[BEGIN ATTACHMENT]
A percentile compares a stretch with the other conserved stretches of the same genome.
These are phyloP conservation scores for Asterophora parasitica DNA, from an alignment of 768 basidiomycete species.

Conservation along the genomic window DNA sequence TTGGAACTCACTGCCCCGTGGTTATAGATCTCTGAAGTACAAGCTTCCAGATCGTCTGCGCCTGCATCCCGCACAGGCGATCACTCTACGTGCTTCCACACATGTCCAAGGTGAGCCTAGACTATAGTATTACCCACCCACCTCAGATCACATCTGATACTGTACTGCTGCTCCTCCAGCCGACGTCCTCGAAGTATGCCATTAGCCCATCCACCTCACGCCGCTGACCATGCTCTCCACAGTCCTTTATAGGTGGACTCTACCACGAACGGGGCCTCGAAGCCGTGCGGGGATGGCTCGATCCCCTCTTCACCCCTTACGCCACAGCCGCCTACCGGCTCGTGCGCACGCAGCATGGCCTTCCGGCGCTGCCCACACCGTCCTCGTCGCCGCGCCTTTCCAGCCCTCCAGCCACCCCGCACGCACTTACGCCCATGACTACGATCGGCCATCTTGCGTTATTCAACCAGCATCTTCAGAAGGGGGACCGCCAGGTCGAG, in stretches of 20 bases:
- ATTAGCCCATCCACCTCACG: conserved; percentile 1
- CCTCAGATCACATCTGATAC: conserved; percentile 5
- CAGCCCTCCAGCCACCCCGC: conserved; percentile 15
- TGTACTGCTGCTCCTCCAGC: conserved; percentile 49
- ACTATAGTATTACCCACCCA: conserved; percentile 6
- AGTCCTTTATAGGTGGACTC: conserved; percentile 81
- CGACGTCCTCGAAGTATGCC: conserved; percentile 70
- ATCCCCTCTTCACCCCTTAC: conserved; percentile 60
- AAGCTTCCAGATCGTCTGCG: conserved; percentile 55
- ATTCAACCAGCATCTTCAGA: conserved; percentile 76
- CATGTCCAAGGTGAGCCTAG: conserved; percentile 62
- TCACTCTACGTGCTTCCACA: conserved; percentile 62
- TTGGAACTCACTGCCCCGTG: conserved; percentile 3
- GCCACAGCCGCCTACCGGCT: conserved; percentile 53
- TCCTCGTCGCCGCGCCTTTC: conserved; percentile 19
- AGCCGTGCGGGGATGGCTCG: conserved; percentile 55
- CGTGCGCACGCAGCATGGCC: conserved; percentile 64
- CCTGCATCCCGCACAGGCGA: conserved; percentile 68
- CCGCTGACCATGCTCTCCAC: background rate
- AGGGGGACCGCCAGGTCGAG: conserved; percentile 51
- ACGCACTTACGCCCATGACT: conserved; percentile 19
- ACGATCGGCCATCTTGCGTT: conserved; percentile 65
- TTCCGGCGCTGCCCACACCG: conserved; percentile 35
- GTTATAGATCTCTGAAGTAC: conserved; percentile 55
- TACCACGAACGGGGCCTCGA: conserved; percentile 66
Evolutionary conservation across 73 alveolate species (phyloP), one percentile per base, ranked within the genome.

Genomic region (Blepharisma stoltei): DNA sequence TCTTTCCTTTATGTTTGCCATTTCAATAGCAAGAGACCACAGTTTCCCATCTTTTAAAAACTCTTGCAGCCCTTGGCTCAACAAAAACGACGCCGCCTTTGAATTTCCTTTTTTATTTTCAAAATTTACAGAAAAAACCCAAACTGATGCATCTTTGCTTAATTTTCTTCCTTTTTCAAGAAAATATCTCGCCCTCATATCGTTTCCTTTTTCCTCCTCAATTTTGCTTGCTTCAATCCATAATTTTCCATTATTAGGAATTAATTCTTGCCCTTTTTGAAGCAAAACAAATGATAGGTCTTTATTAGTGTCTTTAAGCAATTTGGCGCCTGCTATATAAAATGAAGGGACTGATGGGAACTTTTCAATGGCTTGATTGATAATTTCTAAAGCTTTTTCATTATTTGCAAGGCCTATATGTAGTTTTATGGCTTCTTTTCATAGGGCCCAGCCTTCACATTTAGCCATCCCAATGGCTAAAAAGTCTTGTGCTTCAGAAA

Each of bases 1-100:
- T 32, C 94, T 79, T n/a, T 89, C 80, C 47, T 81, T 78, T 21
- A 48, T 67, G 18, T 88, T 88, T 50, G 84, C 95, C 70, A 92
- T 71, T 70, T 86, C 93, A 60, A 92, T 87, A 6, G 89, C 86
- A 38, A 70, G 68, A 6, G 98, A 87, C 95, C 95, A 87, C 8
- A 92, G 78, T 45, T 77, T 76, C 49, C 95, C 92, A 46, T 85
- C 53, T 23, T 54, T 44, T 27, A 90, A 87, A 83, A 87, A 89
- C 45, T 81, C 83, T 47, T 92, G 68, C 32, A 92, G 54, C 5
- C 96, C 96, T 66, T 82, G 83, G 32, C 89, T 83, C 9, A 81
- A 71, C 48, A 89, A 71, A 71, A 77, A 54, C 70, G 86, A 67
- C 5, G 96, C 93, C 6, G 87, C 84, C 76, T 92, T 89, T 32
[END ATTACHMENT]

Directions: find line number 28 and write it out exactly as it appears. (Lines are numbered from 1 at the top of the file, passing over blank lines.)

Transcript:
- TACCACGAACGGGGCCTCGA: conserved; percentile 66